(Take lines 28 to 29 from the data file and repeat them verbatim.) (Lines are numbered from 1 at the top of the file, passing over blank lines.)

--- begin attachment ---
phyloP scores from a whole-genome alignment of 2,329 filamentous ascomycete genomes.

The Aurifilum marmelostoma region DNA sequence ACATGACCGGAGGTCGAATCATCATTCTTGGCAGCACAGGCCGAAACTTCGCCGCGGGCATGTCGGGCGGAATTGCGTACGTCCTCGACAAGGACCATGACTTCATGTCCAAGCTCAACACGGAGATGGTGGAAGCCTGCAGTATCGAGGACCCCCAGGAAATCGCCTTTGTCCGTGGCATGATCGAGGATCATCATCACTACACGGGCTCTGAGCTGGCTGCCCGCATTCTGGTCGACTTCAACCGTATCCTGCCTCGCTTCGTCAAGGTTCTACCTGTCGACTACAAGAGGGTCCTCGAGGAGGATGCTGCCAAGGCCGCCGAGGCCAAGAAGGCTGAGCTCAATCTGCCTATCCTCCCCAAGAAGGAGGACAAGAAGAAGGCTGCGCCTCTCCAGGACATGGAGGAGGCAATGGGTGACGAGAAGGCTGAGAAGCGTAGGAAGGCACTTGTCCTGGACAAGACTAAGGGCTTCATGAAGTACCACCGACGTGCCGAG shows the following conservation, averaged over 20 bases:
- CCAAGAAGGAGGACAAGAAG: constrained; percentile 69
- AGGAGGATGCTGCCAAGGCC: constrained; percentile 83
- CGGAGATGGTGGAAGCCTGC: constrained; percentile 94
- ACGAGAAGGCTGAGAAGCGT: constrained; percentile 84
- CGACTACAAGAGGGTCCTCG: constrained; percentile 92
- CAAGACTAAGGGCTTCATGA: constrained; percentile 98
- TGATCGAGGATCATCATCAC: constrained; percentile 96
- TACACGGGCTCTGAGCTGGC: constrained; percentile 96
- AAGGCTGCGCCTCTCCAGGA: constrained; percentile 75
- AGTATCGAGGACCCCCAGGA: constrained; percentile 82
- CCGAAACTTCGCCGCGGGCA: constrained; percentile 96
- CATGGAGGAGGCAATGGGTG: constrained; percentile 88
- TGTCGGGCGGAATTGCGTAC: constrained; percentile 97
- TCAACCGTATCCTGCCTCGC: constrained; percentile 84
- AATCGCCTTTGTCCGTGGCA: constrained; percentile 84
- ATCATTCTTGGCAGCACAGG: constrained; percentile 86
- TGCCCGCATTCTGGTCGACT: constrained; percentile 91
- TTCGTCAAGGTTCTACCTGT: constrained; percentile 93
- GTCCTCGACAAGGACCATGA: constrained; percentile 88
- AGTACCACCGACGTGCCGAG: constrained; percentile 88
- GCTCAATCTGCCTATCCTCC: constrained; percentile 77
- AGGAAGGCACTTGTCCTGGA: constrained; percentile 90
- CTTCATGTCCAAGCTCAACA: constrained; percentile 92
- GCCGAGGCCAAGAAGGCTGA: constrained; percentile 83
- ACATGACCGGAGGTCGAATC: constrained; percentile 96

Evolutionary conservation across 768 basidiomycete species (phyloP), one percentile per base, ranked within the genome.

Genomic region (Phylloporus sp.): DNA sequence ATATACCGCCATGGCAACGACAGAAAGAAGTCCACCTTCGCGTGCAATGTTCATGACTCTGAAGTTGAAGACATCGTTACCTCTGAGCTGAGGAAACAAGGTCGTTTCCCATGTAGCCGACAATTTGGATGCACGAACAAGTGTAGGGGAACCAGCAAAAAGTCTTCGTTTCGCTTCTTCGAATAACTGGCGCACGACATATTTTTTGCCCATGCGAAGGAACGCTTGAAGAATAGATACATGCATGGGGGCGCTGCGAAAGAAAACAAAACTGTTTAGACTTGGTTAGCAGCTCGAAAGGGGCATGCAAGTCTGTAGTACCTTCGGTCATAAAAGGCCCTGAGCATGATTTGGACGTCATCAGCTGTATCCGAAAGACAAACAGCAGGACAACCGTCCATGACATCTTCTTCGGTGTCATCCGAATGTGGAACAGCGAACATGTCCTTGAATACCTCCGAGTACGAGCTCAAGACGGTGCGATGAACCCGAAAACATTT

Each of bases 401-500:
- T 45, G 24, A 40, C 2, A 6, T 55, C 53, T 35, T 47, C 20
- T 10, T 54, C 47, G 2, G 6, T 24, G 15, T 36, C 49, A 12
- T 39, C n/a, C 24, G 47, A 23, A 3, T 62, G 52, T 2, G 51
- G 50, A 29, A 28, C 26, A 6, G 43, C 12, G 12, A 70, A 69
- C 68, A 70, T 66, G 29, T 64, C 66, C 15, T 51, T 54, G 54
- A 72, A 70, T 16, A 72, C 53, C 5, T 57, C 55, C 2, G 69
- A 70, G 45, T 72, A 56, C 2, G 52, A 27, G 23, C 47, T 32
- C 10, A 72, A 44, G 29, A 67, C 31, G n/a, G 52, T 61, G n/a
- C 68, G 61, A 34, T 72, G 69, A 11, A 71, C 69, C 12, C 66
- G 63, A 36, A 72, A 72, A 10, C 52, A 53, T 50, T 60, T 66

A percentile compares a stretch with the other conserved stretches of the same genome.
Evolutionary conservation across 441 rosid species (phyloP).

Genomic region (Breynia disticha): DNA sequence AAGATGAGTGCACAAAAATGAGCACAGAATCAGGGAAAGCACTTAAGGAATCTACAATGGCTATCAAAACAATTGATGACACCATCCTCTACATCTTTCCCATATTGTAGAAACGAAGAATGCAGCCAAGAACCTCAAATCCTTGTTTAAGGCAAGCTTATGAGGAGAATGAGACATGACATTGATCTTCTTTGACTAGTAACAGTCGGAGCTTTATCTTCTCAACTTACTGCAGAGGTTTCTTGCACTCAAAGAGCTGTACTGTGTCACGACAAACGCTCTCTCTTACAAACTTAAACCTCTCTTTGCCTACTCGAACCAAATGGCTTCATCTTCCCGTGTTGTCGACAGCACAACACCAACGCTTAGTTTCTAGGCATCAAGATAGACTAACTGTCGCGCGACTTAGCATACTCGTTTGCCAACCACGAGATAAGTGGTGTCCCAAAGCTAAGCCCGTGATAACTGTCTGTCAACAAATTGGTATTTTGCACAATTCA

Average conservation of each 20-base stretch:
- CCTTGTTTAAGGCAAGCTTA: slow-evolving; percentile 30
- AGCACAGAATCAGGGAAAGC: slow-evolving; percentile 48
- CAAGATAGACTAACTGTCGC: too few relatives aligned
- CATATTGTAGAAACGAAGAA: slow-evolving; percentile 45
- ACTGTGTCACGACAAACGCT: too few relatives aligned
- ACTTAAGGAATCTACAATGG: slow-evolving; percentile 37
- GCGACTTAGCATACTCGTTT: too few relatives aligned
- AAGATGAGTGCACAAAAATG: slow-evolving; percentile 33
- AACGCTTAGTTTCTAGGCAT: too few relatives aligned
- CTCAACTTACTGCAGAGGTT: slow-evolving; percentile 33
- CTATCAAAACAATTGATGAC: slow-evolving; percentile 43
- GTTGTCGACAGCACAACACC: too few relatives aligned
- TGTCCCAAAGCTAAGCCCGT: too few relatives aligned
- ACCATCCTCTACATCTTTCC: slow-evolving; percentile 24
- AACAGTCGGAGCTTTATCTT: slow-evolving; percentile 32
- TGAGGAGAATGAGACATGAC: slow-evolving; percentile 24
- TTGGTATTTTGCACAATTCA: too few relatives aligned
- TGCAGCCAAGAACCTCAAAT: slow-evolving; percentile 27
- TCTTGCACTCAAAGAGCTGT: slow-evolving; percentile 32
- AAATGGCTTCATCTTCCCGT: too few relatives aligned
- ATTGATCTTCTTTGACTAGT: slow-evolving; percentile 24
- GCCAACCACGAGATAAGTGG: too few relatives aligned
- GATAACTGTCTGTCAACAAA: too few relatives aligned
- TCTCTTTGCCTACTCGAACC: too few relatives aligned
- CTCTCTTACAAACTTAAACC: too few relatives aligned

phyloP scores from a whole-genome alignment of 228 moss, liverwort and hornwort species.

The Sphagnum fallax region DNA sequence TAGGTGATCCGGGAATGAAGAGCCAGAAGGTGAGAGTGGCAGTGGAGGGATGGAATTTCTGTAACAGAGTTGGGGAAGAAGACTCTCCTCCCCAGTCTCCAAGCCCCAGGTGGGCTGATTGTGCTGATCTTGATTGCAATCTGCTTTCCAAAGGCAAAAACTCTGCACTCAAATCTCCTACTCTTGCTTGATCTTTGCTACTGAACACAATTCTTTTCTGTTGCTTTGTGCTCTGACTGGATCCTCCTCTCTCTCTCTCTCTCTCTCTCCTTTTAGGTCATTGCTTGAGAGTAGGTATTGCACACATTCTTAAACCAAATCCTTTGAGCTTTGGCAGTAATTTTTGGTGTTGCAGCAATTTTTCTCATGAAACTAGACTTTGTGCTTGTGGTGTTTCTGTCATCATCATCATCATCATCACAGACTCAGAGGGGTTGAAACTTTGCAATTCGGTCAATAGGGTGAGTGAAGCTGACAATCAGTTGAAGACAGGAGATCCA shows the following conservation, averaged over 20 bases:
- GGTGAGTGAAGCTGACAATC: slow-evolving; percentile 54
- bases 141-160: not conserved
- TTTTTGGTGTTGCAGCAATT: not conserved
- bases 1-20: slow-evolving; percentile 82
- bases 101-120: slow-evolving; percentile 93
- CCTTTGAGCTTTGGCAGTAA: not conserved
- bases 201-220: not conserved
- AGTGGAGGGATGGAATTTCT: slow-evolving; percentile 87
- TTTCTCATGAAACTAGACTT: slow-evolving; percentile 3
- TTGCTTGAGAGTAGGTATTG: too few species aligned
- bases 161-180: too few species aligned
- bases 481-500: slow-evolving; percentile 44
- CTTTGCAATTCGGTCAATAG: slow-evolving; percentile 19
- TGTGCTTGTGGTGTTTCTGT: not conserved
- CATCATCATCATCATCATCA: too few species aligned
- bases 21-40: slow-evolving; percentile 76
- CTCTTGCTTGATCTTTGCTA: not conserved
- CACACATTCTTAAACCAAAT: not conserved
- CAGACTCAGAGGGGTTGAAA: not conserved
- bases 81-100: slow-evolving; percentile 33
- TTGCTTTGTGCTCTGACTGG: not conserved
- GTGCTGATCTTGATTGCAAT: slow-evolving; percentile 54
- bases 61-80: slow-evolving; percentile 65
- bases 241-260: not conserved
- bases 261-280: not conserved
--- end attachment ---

Evolutionary conservation across 768 basidiomycete species (phyloP), one percentile per base, ranked within the genome.

Genomic region (Phylloporus sp.): DNA sequence ATATACCGCCATGGCAACGACAGAAAGAAGTCCACCTTCGCGTGCAATGTTCATGACTCTGAAGTTGAAGACATCGTTACCTCTGAGCTGAGGAAACAAGGTCGTTTCCCATGTAGCCGACAATTTGGATGCACGAACAAGTGTAGGGGAACCAGCAAAAAGTCTTCGTTTCGCTTCTTCGAATAACTGGCGCACGACATATTTTTTGCCCATGCGAAGGAACGCTTGAAGAATAGATACATGCATGGGGGCGCTGCGAAAGAAAACAAAACTGTTTAGACTTGGTTAGCAGCTCGAAAGGGGCATGCAAGTCTGTAGTACCTTCGGTCATAAAAGGCCCTGAGCATGATTTGGACGTCATCAGCTGTATCCGAAAGACAAACAGCAGGACAACCGTCCATGACATCTTCTTCGGTGTCATCCGAATGTGGAACAGCGAACATGTCCTTGAATACCTCCGAGTACGAGCTCAAGACGGTGCGATGAACCCGAAAACATTT